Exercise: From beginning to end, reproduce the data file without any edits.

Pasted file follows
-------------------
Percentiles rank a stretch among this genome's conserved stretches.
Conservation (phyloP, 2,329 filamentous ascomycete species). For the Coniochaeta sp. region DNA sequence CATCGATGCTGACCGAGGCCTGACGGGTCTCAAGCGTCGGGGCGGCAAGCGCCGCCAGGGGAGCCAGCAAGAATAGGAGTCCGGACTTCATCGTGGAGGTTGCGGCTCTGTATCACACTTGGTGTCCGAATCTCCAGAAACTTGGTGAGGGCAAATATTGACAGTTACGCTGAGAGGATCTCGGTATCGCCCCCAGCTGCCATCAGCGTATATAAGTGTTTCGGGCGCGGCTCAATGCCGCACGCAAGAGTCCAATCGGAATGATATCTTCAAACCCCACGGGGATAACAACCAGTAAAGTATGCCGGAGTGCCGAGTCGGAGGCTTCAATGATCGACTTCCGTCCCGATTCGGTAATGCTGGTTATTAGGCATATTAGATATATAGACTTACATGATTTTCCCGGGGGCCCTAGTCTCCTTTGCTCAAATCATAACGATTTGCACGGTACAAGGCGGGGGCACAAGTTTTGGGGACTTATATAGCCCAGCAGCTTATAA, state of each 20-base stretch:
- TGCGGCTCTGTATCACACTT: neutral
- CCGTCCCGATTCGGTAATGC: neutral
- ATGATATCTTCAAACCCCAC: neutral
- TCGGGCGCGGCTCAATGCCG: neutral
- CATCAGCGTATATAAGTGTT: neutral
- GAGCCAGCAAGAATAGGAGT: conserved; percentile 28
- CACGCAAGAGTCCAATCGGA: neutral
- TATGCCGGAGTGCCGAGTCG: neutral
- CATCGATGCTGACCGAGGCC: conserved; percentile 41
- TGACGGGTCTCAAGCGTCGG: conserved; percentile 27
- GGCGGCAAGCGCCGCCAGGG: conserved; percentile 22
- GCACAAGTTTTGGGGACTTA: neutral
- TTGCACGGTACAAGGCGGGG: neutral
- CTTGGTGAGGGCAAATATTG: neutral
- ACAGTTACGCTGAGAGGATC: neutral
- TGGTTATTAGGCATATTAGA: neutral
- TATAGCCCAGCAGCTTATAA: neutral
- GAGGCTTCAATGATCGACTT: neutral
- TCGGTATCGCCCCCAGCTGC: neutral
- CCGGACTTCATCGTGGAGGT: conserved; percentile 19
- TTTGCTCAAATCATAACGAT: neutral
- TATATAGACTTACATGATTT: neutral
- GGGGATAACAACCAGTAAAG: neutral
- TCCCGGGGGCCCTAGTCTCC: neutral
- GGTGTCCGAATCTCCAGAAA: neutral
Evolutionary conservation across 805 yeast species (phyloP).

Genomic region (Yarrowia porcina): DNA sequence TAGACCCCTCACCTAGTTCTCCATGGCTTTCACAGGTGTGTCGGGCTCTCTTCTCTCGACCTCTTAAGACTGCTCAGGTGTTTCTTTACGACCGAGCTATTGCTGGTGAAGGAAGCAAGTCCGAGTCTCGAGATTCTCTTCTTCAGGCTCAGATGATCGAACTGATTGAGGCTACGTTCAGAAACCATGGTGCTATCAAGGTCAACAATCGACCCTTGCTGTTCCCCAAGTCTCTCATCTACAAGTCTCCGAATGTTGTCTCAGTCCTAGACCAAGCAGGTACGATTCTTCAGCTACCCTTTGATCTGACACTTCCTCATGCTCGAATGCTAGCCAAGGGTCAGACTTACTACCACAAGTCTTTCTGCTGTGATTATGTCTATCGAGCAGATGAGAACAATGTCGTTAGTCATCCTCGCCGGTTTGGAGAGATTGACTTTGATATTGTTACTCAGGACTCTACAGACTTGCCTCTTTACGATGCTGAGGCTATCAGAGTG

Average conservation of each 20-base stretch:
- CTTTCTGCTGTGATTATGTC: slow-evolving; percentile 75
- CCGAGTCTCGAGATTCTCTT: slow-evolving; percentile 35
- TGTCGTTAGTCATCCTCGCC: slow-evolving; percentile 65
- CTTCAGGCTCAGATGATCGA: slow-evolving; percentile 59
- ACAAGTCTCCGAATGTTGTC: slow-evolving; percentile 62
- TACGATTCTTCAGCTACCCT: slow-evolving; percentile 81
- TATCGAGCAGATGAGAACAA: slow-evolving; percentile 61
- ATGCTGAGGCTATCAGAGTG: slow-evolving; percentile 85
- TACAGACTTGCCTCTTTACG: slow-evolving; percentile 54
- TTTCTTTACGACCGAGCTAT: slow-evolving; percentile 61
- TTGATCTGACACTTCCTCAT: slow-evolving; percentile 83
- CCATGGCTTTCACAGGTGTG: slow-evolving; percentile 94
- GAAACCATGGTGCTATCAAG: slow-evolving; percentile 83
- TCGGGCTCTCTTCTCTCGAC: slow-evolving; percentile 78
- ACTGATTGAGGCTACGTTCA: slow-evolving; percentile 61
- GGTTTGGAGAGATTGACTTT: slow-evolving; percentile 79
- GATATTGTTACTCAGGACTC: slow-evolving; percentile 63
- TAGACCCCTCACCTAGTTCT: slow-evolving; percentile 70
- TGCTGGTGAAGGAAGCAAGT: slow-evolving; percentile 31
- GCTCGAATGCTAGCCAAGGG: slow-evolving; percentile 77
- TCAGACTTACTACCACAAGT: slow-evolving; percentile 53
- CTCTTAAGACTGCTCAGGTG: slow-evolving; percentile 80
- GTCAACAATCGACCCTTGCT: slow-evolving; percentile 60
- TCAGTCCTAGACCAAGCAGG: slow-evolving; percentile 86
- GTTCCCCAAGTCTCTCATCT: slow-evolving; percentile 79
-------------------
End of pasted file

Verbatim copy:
Percentiles rank a stretch among this genome's conserved stretches.
Conservation (phyloP, 2,329 filamentous ascomycete species). For the Coniochaeta sp. region DNA sequence CATCGATGCTGACCGAGGCCTGACGGGTCTCAAGCGTCGGGGCGGCAAGCGCCGCCAGGGGAGCCAGCAAGAATAGGAGTCCGGACTTCATCGTGGAGGTTGCGGCTCTGTATCACACTTGGTGTCCGAATCTCCAGAAACTTGGTGAGGGCAAATATTGACAGTTACGCTGAGAGGATCTCGGTATCGCCCCCAGCTGCCATCAGCGTATATAAGTGTTTCGGGCGCGGCTCAATGCCGCACGCAAGAGTCCAATCGGAATGATATCTTCAAACCCCACGGGGATAACAACCAGTAAAGTATGCCGGAGTGCCGAGTCGGAGGCTTCAATGATCGACTTCCGTCCCGATTCGGTAATGCTGGTTATTAGGCATATTAGATATATAGACTTACATGATTTTCCCGGGGGCCCTAGTCTCCTTTGCTCAAATCATAACGATTTGCACGGTACAAGGCGGGGGCACAAGTTTTGGGGACTTATATAGCCCAGCAGCTTATAA, state of each 20-base stretch:
- TGCGGCTCTGTATCACACTT: neutral
- CCGTCCCGATTCGGTAATGC: neutral
- ATGATATCTTCAAACCCCAC: neutral
- TCGGGCGCGGCTCAATGCCG: neutral
- CATCAGCGTATATAAGTGTT: neutral
- GAGCCAGCAAGAATAGGAGT: conserved; percentile 28
- CACGCAAGAGTCCAATCGGA: neutral
- TATGCCGGAGTGCCGAGTCG: neutral
- CATCGATGCTGACCGAGGCC: conserved; percentile 41
- TGACGGGTCTCAAGCGTCGG: conserved; percentile 27
- GGCGGCAAGCGCCGCCAGGG: conserved; percentile 22
- GCACAAGTTTTGGGGACTTA: neutral
- TTGCACGGTACAAGGCGGGG: neutral
- CTTGGTGAGGGCAAATATTG: neutral
- ACAGTTACGCTGAGAGGATC: neutral
- TGGTTATTAGGCATATTAGA: neutral
- TATAGCCCAGCAGCTTATAA: neutral
- GAGGCTTCAATGATCGACTT: neutral
- TCGGTATCGCCCCCAGCTGC: neutral
- CCGGACTTCATCGTGGAGGT: conserved; percentile 19
- TTTGCTCAAATCATAACGAT: neutral
- TATATAGACTTACATGATTT: neutral
- GGGGATAACAACCAGTAAAG: neutral
- TCCCGGGGGCCCTAGTCTCC: neutral
- GGTGTCCGAATCTCCAGAAA: neutral
Evolutionary conservation across 805 yeast species (phyloP).

Genomic region (Yarrowia porcina): DNA sequence TAGACCCCTCACCTAGTTCTCCATGGCTTTCACAGGTGTGTCGGGCTCTCTTCTCTCGACCTCTTAAGACTGCTCAGGTGTTTCTTTACGACCGAGCTATTGCTGGTGAAGGAAGCAAGTCCGAGTCTCGAGATTCTCTTCTTCAGGCTCAGATGATCGAACTGATTGAGGCTACGTTCAGAAACCATGGTGCTATCAAGGTCAACAATCGACCCTTGCTGTTCCCCAAGTCTCTCATCTACAAGTCTCCGAATGTTGTCTCAGTCCTAGACCAAGCAGGTACGATTCTTCAGCTACCCTTTGATCTGACACTTCCTCATGCTCGAATGCTAGCCAAGGGTCAGACTTACTACCACAAGTCTTTCTGCTGTGATTATGTCTATCGAGCAGATGAGAACAATGTCGTTAGTCATCCTCGCCGGTTTGGAGAGATTGACTTTGATATTGTTACTCAGGACTCTACAGACTTGCCTCTTTACGATGCTGAGGCTATCAGAGTG

Average conservation of each 20-base stretch:
- CTTTCTGCTGTGATTATGTC: slow-evolving; percentile 75
- CCGAGTCTCGAGATTCTCTT: slow-evolving; percentile 35
- TGTCGTTAGTCATCCTCGCC: slow-evolving; percentile 65
- CTTCAGGCTCAGATGATCGA: slow-evolving; percentile 59
- ACAAGTCTCCGAATGTTGTC: slow-evolving; percentile 62
- TACGATTCTTCAGCTACCCT: slow-evolving; percentile 81
- TATCGAGCAGATGAGAACAA: slow-evolving; percentile 61
- ATGCTGAGGCTATCAGAGTG: slow-evolving; percentile 85
- TACAGACTTGCCTCTTTACG: slow-evolving; percentile 54
- TTTCTTTACGACCGAGCTAT: slow-evolving; percentile 61
- TTGATCTGACACTTCCTCAT: slow-evolving; percentile 83
- CCATGGCTTTCACAGGTGTG: slow-evolving; percentile 94
- GAAACCATGGTGCTATCAAG: slow-evolving; percentile 83
- TCGGGCTCTCTTCTCTCGAC: slow-evolving; percentile 78
- ACTGATTGAGGCTACGTTCA: slow-evolving; percentile 61
- GGTTTGGAGAGATTGACTTT: slow-evolving; percentile 79
- GATATTGTTACTCAGGACTC: slow-evolving; percentile 63
- TAGACCCCTCACCTAGTTCT: slow-evolving; percentile 70
- TGCTGGTGAAGGAAGCAAGT: slow-evolving; percentile 31
- GCTCGAATGCTAGCCAAGGG: slow-evolving; percentile 77
- TCAGACTTACTACCACAAGT: slow-evolving; percentile 53
- CTCTTAAGACTGCTCAGGTG: slow-evolving; percentile 80
- GTCAACAATCGACCCTTGCT: slow-evolving; percentile 60
- TCAGTCCTAGACCAAGCAGG: slow-evolving; percentile 86
- GTTCCCCAAGTCTCTCATCT: slow-evolving; percentile 79